Thursday, November 1, 2012

Picture Book Idea Month Challenge

It's time for the Picture Book Idea Month challenge (see the earlier post here). As part of celebrating National Picture Book Month, we're taking the challenge to come up with 30 picture book ideas in 30 days. Follow along at the Bear Pond Books page on Facebook. New ideas will also be collected here, so mark the page.

You can read daily thoughts from established picture book authors and illustrators in not one but two picture book month blogs:
And of course don't forget to check out information from our November 3rd kick off event.

Want some really good picture book ideas? Check out our virtual display board of recommended reads. 

Idea #1

The Cookie Crumb Trail: A retelling of the classic Hansel & Gretel fable becomes a choose your own adventure style picture book for young readers. It comes with sets of cookie crumb stickers so that children can mark the path they take through the tale and return to try a different route next time.

Idea #2

The Orange Shoe Dripped from the Underbelly Tree: When Reginald’s until-now-silent cat proudly delivers the message that “the orange shoe dripped from the underbelly tree,” Reginald embarks on a game of reverse telephone to uncover the original sentence. Along the way, the translations he hears reveal a lot about others’ perspective on the world, including that of the mysterious message sender.

Idea #3

Mix & Match Dancers: Like the books that flip different sections of animals together to create bizarre new creatures, this book combines feet, body, arm and head movements to complete odd dances. Do you want ballerina toes with flapper knees, disco arms, and chicken dance head? The final touch is to choose a music track and try out your new dance (Comes with CD).

Idea #4

Heartbreak Hotel: Who goes to the Heartbreak Hotel? Well, there’s the boy who dropped his ice cream cone for one. Then, the girl who got the flu on her birthday, the twins who no one can tell apart (even though they don’t even like each other), and more keep arriving. Once they’re all assembled they’ll need to find a way out of Heartbreak. And yeah, a king shows up. He’s eating a peanut butter and banana sandwich.

Idea #5

The nation is filled with outhouse races - including right here in Vermont. Is it possible that no one has made a picture book of the Glorious History of the Great Outhouse Races?

Idea #6

The Pennysavers Club: When the U.S. Treasury decides to discontinue the penny, they're left wondering what to do with all those coins out there. So they hold a contest for the most creative ideas - the prize is, naturally, a million pennies. Book readers vote on their favorite (we had to get a voting reference in somehow . . . and here's another one, check out the election primer picture book See How They Run by Susan Goodman)

Idea #7

Crafts for the Rest of Us: There exists a small group of people who make craft projects that look just like the perfect pictures in the guides. And then there’s the rest of us. The narrator of this guide to craft projects is a crafting disaster, while side bar pictures show perfect photographs each project step, she proceeds to flub every attempt – but finds something useful to do with each creation in the end.

Idea #8

The History of Animation: A box set of flip books that show the history of animation from flip books to computer generated images. Each book animates an aspect of a key technique while the last several pages offer a more detailed explanation.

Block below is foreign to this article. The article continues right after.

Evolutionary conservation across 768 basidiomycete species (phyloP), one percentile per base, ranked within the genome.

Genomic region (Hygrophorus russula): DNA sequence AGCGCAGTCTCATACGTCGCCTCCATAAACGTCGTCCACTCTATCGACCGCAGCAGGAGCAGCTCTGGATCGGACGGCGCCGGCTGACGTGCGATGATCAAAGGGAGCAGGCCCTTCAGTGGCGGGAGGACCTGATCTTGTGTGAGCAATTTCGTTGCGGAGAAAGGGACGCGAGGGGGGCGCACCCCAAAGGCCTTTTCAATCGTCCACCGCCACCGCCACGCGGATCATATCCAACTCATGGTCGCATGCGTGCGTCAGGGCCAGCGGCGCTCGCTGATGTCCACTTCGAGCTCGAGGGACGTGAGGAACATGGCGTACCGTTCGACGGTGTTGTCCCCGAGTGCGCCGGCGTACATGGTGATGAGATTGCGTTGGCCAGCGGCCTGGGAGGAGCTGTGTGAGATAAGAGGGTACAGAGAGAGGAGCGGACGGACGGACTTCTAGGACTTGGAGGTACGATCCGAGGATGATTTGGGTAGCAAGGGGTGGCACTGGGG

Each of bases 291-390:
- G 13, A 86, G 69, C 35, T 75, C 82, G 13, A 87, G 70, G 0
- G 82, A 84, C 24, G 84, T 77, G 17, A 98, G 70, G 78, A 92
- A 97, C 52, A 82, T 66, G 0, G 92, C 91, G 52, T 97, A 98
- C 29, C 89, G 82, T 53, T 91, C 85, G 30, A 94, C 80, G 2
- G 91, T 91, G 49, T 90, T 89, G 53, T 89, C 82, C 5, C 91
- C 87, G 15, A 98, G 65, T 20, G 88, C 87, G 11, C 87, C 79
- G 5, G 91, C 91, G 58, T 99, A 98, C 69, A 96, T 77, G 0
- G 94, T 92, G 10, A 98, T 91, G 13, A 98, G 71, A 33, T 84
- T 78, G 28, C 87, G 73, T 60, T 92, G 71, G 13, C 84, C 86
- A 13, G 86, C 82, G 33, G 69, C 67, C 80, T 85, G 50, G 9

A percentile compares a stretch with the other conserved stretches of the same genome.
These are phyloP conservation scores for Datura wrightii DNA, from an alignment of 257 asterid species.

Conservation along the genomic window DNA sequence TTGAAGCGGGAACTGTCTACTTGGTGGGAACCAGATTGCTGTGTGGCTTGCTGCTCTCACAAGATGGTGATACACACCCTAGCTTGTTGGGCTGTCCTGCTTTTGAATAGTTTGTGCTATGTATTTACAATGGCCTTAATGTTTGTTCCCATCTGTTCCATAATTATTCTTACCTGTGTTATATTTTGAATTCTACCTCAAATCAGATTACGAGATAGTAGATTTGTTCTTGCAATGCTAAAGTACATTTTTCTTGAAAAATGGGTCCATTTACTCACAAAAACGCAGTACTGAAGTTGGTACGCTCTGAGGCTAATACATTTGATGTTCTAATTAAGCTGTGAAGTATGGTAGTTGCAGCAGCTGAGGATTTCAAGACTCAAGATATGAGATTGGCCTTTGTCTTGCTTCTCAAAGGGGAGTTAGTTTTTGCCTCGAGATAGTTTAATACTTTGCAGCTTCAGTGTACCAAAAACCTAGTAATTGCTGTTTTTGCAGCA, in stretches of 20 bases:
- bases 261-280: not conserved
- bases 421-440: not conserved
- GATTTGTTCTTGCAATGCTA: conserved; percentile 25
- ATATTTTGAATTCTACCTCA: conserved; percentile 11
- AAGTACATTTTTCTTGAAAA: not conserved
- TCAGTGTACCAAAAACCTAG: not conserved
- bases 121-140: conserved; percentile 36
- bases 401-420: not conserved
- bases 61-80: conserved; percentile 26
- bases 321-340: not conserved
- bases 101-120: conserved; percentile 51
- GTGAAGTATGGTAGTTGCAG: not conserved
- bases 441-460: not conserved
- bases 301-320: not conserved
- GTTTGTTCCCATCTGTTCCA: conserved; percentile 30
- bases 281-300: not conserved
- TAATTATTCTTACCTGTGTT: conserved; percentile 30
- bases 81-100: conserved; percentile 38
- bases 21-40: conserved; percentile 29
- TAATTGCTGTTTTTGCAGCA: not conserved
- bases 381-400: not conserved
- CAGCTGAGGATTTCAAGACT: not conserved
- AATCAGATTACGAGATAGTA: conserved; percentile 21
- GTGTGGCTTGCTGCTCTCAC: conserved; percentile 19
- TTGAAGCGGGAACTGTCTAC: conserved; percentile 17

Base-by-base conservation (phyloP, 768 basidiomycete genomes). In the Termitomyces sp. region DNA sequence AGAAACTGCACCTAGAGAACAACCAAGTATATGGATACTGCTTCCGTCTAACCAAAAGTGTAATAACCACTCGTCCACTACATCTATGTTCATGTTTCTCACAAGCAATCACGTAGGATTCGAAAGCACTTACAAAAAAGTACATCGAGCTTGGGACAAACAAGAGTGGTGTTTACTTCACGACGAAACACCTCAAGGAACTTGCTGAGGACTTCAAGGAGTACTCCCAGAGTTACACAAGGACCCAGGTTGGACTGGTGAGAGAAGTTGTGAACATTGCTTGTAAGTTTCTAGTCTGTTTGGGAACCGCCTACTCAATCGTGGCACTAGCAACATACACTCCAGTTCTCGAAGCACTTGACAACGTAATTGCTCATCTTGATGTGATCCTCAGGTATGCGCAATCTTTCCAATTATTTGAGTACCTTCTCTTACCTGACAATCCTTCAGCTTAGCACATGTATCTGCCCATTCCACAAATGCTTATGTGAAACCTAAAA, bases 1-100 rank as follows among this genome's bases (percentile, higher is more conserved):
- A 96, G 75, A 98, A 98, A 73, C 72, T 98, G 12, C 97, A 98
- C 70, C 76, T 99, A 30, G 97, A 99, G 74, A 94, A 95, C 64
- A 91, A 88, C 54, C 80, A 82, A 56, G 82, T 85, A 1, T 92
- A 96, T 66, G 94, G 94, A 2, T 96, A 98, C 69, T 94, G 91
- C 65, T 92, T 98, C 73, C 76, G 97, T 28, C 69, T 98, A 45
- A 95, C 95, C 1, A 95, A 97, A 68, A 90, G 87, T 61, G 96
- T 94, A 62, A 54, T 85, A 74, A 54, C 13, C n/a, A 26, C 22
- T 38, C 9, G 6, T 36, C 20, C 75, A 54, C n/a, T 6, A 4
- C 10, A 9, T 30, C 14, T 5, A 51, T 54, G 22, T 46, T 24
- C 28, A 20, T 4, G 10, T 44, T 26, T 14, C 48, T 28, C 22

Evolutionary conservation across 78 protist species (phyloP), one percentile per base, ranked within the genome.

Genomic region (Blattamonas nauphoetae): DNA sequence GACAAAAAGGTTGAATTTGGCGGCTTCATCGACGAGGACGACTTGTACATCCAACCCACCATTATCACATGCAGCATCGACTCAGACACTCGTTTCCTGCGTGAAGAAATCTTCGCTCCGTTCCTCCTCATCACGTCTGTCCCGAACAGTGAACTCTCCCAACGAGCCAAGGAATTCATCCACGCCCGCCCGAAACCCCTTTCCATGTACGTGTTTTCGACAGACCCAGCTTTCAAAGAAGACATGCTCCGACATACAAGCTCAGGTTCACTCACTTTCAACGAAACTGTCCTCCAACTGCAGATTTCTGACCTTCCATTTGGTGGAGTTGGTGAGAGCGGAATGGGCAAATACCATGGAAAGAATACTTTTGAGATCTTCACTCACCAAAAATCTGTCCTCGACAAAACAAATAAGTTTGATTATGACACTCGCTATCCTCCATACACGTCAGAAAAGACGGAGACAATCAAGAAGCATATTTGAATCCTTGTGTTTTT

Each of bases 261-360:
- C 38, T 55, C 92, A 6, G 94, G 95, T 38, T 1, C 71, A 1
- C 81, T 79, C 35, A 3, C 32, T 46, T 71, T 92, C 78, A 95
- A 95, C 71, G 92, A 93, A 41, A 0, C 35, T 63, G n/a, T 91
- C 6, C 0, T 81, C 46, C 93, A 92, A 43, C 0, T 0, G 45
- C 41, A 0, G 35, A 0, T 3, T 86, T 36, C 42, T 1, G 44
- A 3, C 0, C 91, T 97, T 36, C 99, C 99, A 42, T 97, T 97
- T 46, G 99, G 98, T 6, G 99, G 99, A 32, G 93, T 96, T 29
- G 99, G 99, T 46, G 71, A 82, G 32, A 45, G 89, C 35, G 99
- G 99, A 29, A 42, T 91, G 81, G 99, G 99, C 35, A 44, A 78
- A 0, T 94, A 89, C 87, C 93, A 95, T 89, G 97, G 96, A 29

Idea #9

Canopy: The canopy over Louisa’s bed is a colorful mosaic of geometric shapes, like Moorish tiles or a fancy quilt. As she falls asleep, each pattern unfurls itself to reveal they’re made from shapes of leaves, fruits and blossoms from different varieties of trees – which they reunite with in the dream world woods.  

Idea #10

Ha Ha Hee Hee Snort and Gufffaw: Page by page illustration of all the ways people laugh from tittering to hardy Ho's, complete with pronunciation guide. Return to the pictures and look past the laughing people to figure out what’s so funny.   

Idea #11

Timeless Toys: Vermont's Shelburne Museum has an extensive collection of vintage toys, including automata or simple mechanical toys. A pop up book of these historic toys can teach lessons in history and simple mechanics in an imaginative way. 

Idea #12

Chester’s Sleep Sheep: Chester’s parents are scientists, so when he has trouble falling asleep the sheep arrive with projector, PowerPoint, and detailed technical explanations of how the sleeping process works. The next step is how to add a little of the magic back into the dreaming world –showing the ways that science and imagination intersect.
Idea #13

Paint Box: Some picture books tell stories with words and pictures, some with ju
st pictures, what about telling a story with neither? Paint Box’s pages are each painted one single color – but different textures, raised patterns, indented patterns, entire scenes made in relief, all create a singular world for “readers” to explore.

Idea #14

Winter Woods: In this retelling of Little Red Riding Hood with a naturalist slant, the heroine explo
res the winter woods looking for color and signs of upcoming spring to bring to her grandmother. Her close attention to the world around her leads her discover (and thwart) the wolf’s plans before he arrives at Grandmother’s House.

Idea #15

When grown ups get it wrong. . . okay, every kid loves it when grown ups are wrong, but we can be a little more constructive than that. This series of picture books examines scientific theories that turned out to be incorrect to show the ways that theories get tested and thinking changes. Starting with how Pluto stopped being a planet.

Idea #16

The Wedding Cake: Lillian is a Pastry Prodigy. She’s assistant to her father, the greatest pastry chef in America, and very proud of their world famous confections that she believes to be flawless. . . until they’re tasked with baking a perfect wedding cake. As it turns out, nothing is ever perfect and 53 attempts later, it’s up to Lillian to convince the wedding party to be happy with what is possible.

Idea #17

Pizza Perfume: Just like an earlier idea pondered why no one has done a picture book on the Great American Outhouse Race, it also bears noting that the time is ripe for a picture book about making smell maps of cities. One example is linked here. Is there a picture book about this already? Let us know!

Idea #18